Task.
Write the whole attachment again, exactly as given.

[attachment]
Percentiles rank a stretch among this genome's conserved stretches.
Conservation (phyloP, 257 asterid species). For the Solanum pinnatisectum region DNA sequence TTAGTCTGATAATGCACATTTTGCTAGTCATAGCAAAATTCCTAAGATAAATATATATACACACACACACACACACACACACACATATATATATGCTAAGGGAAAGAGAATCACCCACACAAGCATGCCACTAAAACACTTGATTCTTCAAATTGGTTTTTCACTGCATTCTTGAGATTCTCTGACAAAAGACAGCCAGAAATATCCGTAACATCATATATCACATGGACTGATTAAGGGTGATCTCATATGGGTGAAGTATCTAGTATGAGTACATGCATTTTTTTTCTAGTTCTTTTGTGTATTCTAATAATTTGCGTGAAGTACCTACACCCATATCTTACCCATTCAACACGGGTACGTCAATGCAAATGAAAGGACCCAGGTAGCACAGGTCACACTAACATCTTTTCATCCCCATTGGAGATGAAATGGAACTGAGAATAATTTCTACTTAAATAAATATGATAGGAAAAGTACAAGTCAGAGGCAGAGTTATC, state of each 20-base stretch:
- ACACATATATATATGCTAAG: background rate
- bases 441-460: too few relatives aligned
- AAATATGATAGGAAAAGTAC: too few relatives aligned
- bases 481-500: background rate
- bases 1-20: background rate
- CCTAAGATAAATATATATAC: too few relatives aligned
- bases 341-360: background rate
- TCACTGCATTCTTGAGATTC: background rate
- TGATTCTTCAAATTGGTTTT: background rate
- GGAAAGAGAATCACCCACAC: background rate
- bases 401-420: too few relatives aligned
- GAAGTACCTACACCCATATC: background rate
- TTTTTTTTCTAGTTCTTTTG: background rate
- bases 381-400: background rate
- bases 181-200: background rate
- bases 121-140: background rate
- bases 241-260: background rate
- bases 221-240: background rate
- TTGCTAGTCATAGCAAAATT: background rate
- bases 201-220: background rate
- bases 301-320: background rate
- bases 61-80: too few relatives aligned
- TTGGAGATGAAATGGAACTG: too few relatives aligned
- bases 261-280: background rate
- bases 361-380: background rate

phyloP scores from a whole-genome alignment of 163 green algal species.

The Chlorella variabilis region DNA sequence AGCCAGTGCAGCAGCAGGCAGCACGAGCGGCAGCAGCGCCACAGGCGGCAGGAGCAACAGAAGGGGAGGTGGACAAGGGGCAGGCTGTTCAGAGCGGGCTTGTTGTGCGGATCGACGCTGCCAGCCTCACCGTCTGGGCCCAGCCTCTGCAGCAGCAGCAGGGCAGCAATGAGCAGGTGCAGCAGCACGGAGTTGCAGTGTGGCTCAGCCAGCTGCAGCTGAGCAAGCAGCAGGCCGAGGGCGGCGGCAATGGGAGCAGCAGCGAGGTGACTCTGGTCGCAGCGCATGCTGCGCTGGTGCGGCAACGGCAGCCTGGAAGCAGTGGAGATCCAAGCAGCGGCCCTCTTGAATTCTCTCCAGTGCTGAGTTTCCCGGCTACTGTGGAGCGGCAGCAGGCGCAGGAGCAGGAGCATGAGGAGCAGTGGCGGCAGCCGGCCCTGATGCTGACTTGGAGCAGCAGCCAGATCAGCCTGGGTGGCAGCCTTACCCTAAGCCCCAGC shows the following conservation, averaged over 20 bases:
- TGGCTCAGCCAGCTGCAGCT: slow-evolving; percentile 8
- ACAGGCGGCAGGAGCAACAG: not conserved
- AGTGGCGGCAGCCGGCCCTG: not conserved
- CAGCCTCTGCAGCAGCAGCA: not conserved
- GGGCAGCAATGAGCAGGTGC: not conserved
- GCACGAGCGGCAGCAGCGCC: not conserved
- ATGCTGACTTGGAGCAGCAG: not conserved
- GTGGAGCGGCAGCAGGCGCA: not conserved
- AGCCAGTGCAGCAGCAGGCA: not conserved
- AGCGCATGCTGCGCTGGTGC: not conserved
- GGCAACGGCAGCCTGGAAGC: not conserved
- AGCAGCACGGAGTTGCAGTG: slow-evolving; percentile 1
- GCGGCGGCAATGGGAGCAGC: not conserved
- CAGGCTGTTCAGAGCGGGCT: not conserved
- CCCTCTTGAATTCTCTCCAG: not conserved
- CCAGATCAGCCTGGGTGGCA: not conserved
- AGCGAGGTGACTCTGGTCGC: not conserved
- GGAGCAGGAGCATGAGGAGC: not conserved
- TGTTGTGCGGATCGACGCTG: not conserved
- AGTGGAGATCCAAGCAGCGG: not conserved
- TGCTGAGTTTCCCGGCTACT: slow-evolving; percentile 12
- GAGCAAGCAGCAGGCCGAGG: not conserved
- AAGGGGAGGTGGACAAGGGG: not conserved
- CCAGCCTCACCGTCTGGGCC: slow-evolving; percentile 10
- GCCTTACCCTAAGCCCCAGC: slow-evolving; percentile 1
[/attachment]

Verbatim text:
Percentiles rank a stretch among this genome's conserved stretches.
Conservation (phyloP, 257 asterid species). For the Solanum pinnatisectum region DNA sequence TTAGTCTGATAATGCACATTTTGCTAGTCATAGCAAAATTCCTAAGATAAATATATATACACACACACACACACACACACACACATATATATATGCTAAGGGAAAGAGAATCACCCACACAAGCATGCCACTAAAACACTTGATTCTTCAAATTGGTTTTTCACTGCATTCTTGAGATTCTCTGACAAAAGACAGCCAGAAATATCCGTAACATCATATATCACATGGACTGATTAAGGGTGATCTCATATGGGTGAAGTATCTAGTATGAGTACATGCATTTTTTTTCTAGTTCTTTTGTGTATTCTAATAATTTGCGTGAAGTACCTACACCCATATCTTACCCATTCAACACGGGTACGTCAATGCAAATGAAAGGACCCAGGTAGCACAGGTCACACTAACATCTTTTCATCCCCATTGGAGATGAAATGGAACTGAGAATAATTTCTACTTAAATAAATATGATAGGAAAAGTACAAGTCAGAGGCAGAGTTATC, state of each 20-base stretch:
- ACACATATATATATGCTAAG: background rate
- bases 441-460: too few relatives aligned
- AAATATGATAGGAAAAGTAC: too few relatives aligned
- bases 481-500: background rate
- bases 1-20: background rate
- CCTAAGATAAATATATATAC: too few relatives aligned
- bases 341-360: background rate
- TCACTGCATTCTTGAGATTC: background rate
- TGATTCTTCAAATTGGTTTT: background rate
- GGAAAGAGAATCACCCACAC: background rate
- bases 401-420: too few relatives aligned
- GAAGTACCTACACCCATATC: background rate
- TTTTTTTTCTAGTTCTTTTG: background rate
- bases 381-400: background rate
- bases 181-200: background rate
- bases 121-140: background rate
- bases 241-260: background rate
- bases 221-240: background rate
- TTGCTAGTCATAGCAAAATT: background rate
- bases 201-220: background rate
- bases 301-320: background rate
- bases 61-80: too few relatives aligned
- TTGGAGATGAAATGGAACTG: too few relatives aligned
- bases 261-280: background rate
- bases 361-380: background rate

phyloP scores from a whole-genome alignment of 163 green algal species.

The Chlorella variabilis region DNA sequence AGCCAGTGCAGCAGCAGGCAGCACGAGCGGCAGCAGCGCCACAGGCGGCAGGAGCAACAGAAGGGGAGGTGGACAAGGGGCAGGCTGTTCAGAGCGGGCTTGTTGTGCGGATCGACGCTGCCAGCCTCACCGTCTGGGCCCAGCCTCTGCAGCAGCAGCAGGGCAGCAATGAGCAGGTGCAGCAGCACGGAGTTGCAGTGTGGCTCAGCCAGCTGCAGCTGAGCAAGCAGCAGGCCGAGGGCGGCGGCAATGGGAGCAGCAGCGAGGTGACTCTGGTCGCAGCGCATGCTGCGCTGGTGCGGCAACGGCAGCCTGGAAGCAGTGGAGATCCAAGCAGCGGCCCTCTTGAATTCTCTCCAGTGCTGAGTTTCCCGGCTACTGTGGAGCGGCAGCAGGCGCAGGAGCAGGAGCATGAGGAGCAGTGGCGGCAGCCGGCCCTGATGCTGACTTGGAGCAGCAGCCAGATCAGCCTGGGTGGCAGCCTTACCCTAAGCCCCAGC shows the following conservation, averaged over 20 bases:
- TGGCTCAGCCAGCTGCAGCT: slow-evolving; percentile 8
- ACAGGCGGCAGGAGCAACAG: not conserved
- AGTGGCGGCAGCCGGCCCTG: not conserved
- CAGCCTCTGCAGCAGCAGCA: not conserved
- GGGCAGCAATGAGCAGGTGC: not conserved
- GCACGAGCGGCAGCAGCGCC: not conserved
- ATGCTGACTTGGAGCAGCAG: not conserved
- GTGGAGCGGCAGCAGGCGCA: not conserved
- AGCCAGTGCAGCAGCAGGCA: not conserved
- AGCGCATGCTGCGCTGGTGC: not conserved
- GGCAACGGCAGCCTGGAAGC: not conserved
- AGCAGCACGGAGTTGCAGTG: slow-evolving; percentile 1
- GCGGCGGCAATGGGAGCAGC: not conserved
- CAGGCTGTTCAGAGCGGGCT: not conserved
- CCCTCTTGAATTCTCTCCAG: not conserved
- CCAGATCAGCCTGGGTGGCA: not conserved
- AGCGAGGTGACTCTGGTCGC: not conserved
- GGAGCAGGAGCATGAGGAGC: not conserved
- TGTTGTGCGGATCGACGCTG: not conserved
- AGTGGAGATCCAAGCAGCGG: not conserved
- TGCTGAGTTTCCCGGCTACT: slow-evolving; percentile 12
- GAGCAAGCAGCAGGCCGAGG: not conserved
- AAGGGGAGGTGGACAAGGGG: not conserved
- CCAGCCTCACCGTCTGGGCC: slow-evolving; percentile 10
- GCCTTACCCTAAGCCCCAGC: slow-evolving; percentile 1